San Fernando Mission - Convento
The convento corridor.

Guess who's buried in the Bob Hope Memorial Garden? On July 22, 2005, Bob Hope was entombed there in the garden behind the church. In his lifetime, Hope “performed for twelve presidents and entertained six.”

San Fernando Mission - Bob Hope Memorial Garden / Bob Hope's Grave
The tomb of Hope.

Mission San Fernando Rey de España is a California Historical Landmark and is also listed on the National Register of Historic Places.

San Fernando Mission - Tallow Pit in Brand Park
The mission's original tallow pits/soap works in Brand Park.

San Fernando Mission - The Fountain in Brand Park
Also across the street in Brand Park, the mission garden's fountain (1812-1814), moved 300 feet from its original site in 1922.

San Fernando Mission - Mission Dam
A few blocks away, you can see the remains of the mission's 1808 dam.

San Fernando Mission

Up next: Oak Tree

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Tuesday, May 8, 2007

No. 22 - The Palms-Southern Pacific Railroad Depot

Palms Depot

The Palms-Southern Pacific Railroad Depot
Heritage Square, 3800 Homer Street – map
Declared: 8/9/63

Have you been to Heritage Square Museum?

Palms Depot

Heritage Square Museum isn’t a museum like you’d think. It’s really a collection of Victorian buildings – a railroad depot, a church, a carriage barn, and a couple of homes (and one boxcar) – moved to the ten-acre site starting in 1969 as each was threatened with demolition. You may’ve seen Heritage Square as you’ve driven by it on the Pasadena Freeway just northeast of downtown. There are seven Los Angeles Historic-Cultural Monuments on the property. The first on the declaration list is No. 22, the Palms-Southern Pacific Railroad Depot.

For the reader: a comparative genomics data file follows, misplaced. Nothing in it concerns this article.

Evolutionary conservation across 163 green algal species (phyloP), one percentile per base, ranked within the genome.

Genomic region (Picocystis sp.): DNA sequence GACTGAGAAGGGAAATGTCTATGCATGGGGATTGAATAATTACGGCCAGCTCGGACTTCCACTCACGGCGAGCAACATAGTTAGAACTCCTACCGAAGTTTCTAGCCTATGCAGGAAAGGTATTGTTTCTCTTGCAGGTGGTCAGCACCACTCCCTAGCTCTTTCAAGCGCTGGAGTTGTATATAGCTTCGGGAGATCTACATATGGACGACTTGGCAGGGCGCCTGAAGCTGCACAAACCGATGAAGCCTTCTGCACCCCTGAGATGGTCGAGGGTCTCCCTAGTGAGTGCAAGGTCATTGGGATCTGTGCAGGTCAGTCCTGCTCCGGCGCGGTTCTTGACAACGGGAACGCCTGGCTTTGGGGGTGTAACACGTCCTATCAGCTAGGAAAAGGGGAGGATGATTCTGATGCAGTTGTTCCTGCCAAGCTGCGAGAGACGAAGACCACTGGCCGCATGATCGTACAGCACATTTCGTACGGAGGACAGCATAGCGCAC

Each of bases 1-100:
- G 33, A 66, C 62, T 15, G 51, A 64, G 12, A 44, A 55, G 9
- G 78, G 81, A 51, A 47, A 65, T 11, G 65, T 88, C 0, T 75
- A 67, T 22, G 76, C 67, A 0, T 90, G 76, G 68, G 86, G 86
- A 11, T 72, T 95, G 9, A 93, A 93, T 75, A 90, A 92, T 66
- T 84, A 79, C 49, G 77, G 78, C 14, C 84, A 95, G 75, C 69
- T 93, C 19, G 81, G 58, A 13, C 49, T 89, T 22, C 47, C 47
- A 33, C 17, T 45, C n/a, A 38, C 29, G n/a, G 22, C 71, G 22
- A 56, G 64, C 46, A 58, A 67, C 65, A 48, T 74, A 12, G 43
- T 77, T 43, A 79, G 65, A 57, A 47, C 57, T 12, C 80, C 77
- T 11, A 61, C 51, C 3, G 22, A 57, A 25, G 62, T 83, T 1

Palms Depot

Known informally as “The Grasshopper Stop” when it was built by the Southern-Pacific in 1886, the Eastlake-style depot was soon renamed “the Palms” and served as a stop between the city of Los Angeles and the Pacific Ocean. According to an on-site docent, it was put up at a time when the Palms area consisted of just four homes.

Palms Depot

It served as a fairly popular stop in the 1930s and 40s what with MGM being in Culver City and all, but the depot was pretty much abandoned when the Red Car line shut down in 1953. The Boy Scouts used the building throughout the 1960s and even for a year after Globe Department Stores bought the building in 1971. It was then vacant, then condemned, sitting alone behind a furniture store on National Boulevard off Vinton Avenue. The Cultural Heritage foundation took possession of the old depot in February, 1976, for $1. It was moved to Heritage Square later that year and is now fully restored.

The Depot is the first building you hit when you walk in Heritage Square. It serves as the park’s visitor’s center and store.

Palms Depot

The shot below is from early 1976, with the depot in its original Palms site. The balancer is Disney animator and rail aficionado Ward Kimball, who was then a member of the Railway and Locomotive Historical Society.

Photo by Bruce Cox, from the UCLA Library Digital Collections website.

As with all of the buildings in Heritage Square Museum, inside photography is forbidden. I’m not sure why that’s the case with all of these buildings, and I’m not sure if the folks at Heritage Square know, either. I’d think you’d want as many photos as possible drawing attention to all the restoration work needed on a few of the buildings’ interiors. In any event, I got one shot of the inside of the Palms Depot.

Palms Depot

Hey! The Palms Depot was used in a few films, including a couple of Hal Roach comedies. The inside of the depot, the visitor’s center, had a few great framed pictures of Laurel and Hardy sitting outside the building in the 1929 short “Berth Marks”. If any of you Sons of the Desert members out there have copies of the stills, send ‘em in. Here’s one tiny one I found at the boys’ official website.

Palms Depot


Gerald Faris. “Wanted: ‘Angel’ to Save Old, Broken Down Railroad Station” Los Angeles Times; December 12, 1974, p. WS18

Steve Harvey. “End of the Line? Not for the ‘Grasshopper Stop’” Los Angeles Times; February 5, 1976, p. C1

Up next: Mission San Fernando Rey de España